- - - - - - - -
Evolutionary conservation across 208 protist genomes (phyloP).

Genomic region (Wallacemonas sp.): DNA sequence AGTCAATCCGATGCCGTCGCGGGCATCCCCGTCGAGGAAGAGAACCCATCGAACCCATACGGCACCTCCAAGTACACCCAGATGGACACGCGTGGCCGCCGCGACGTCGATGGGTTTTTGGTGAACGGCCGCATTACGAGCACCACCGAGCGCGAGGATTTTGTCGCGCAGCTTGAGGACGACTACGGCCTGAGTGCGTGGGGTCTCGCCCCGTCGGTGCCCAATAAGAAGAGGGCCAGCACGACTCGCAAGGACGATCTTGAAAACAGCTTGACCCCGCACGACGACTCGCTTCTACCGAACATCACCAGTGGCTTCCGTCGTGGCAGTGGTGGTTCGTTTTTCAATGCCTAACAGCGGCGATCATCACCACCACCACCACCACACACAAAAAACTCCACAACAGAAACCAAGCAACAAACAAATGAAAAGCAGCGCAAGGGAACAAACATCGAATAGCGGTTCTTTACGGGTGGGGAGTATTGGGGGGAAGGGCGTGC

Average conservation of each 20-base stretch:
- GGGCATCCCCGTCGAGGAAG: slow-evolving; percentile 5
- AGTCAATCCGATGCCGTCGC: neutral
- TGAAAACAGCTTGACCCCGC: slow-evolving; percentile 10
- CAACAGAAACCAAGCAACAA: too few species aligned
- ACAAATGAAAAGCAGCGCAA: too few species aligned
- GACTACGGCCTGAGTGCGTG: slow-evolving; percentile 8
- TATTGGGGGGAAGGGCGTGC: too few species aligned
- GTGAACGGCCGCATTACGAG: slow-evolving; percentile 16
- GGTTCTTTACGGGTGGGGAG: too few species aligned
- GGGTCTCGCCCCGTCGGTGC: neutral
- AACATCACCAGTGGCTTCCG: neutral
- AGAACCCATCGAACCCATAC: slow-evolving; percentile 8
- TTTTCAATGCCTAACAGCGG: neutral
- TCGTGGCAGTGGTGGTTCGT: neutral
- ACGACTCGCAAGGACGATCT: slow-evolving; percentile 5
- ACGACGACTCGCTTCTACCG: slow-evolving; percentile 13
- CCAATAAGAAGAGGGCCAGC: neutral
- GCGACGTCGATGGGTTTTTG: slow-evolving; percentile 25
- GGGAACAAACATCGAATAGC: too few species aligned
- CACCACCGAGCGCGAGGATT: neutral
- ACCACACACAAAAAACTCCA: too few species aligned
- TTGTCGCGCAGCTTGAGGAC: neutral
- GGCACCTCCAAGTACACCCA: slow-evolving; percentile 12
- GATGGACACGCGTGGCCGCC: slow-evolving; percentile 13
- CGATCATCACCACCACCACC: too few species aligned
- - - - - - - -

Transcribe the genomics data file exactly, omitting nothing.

Evolutionary conservation across 208 protist genomes (phyloP).

Genomic region (Wallacemonas sp.): DNA sequence AGTCAATCCGATGCCGTCGCGGGCATCCCCGTCGAGGAAGAGAACCCATCGAACCCATACGGCACCTCCAAGTACACCCAGATGGACACGCGTGGCCGCCGCGACGTCGATGGGTTTTTGGTGAACGGCCGCATTACGAGCACCACCGAGCGCGAGGATTTTGTCGCGCAGCTTGAGGACGACTACGGCCTGAGTGCGTGGGGTCTCGCCCCGTCGGTGCCCAATAAGAAGAGGGCCAGCACGACTCGCAAGGACGATCTTGAAAACAGCTTGACCCCGCACGACGACTCGCTTCTACCGAACATCACCAGTGGCTTCCGTCGTGGCAGTGGTGGTTCGTTTTTCAATGCCTAACAGCGGCGATCATCACCACCACCACCACCACACACAAAAAACTCCACAACAGAAACCAAGCAACAAACAAATGAAAAGCAGCGCAAGGGAACAAACATCGAATAGCGGTTCTTTACGGGTGGGGAGTATTGGGGGGAAGGGCGTGC

Average conservation of each 20-base stretch:
- GGGCATCCCCGTCGAGGAAG: slow-evolving; percentile 5
- AGTCAATCCGATGCCGTCGC: neutral
- TGAAAACAGCTTGACCCCGC: slow-evolving; percentile 10
- CAACAGAAACCAAGCAACAA: too few species aligned
- ACAAATGAAAAGCAGCGCAA: too few species aligned
- GACTACGGCCTGAGTGCGTG: slow-evolving; percentile 8
- TATTGGGGGGAAGGGCGTGC: too few species aligned
- GTGAACGGCCGCATTACGAG: slow-evolving; percentile 16
- GGTTCTTTACGGGTGGGGAG: too few species aligned
- GGGTCTCGCCCCGTCGGTGC: neutral
- AACATCACCAGTGGCTTCCG: neutral
- AGAACCCATCGAACCCATAC: slow-evolving; percentile 8
- TTTTCAATGCCTAACAGCGG: neutral
- TCGTGGCAGTGGTGGTTCGT: neutral
- ACGACTCGCAAGGACGATCT: slow-evolving; percentile 5
- ACGACGACTCGCTTCTACCG: slow-evolving; percentile 13
- CCAATAAGAAGAGGGCCAGC: neutral
- GCGACGTCGATGGGTTTTTG: slow-evolving; percentile 25
- GGGAACAAACATCGAATAGC: too few species aligned
- CACCACCGAGCGCGAGGATT: neutral
- ACCACACACAAAAAACTCCA: too few species aligned
- TTGTCGCGCAGCTTGAGGAC: neutral
- GGCACCTCCAAGTACACCCA: slow-evolving; percentile 12
- GATGGACACGCGTGGCCGCC: slow-evolving; percentile 13
- CGATCATCACCACCACCACC: too few species aligned